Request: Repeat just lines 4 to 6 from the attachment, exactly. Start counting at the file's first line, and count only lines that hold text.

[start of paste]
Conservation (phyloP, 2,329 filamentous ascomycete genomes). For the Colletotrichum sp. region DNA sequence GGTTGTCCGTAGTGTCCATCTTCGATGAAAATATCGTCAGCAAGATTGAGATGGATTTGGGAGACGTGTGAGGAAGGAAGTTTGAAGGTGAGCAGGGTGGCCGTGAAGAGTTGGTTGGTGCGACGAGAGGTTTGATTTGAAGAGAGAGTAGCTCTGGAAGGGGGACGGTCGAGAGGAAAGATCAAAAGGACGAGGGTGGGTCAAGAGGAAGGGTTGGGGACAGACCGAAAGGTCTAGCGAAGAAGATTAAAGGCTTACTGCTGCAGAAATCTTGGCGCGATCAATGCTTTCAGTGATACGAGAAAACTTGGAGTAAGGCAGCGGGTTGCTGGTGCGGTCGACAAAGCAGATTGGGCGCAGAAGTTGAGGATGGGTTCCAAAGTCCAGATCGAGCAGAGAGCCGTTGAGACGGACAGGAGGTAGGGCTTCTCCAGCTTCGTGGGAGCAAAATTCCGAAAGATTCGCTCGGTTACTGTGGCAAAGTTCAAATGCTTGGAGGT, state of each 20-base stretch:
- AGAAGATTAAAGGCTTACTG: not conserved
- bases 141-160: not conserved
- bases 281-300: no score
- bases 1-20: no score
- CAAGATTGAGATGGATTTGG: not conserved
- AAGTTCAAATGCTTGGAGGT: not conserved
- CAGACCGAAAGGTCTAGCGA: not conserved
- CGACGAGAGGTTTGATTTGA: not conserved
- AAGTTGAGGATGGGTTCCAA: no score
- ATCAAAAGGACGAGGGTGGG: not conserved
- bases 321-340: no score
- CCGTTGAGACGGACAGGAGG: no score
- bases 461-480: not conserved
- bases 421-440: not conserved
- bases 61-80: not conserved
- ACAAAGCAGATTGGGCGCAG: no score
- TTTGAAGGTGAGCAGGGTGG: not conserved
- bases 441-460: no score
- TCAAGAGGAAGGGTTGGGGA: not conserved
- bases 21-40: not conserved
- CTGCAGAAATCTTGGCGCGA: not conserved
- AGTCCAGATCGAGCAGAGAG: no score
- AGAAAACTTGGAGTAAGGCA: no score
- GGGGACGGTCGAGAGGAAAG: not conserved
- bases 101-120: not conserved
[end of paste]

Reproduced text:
- bases 281-300: no score
- bases 1-20: no score
- CAAGATTGAGATGGATTTGG: not conserved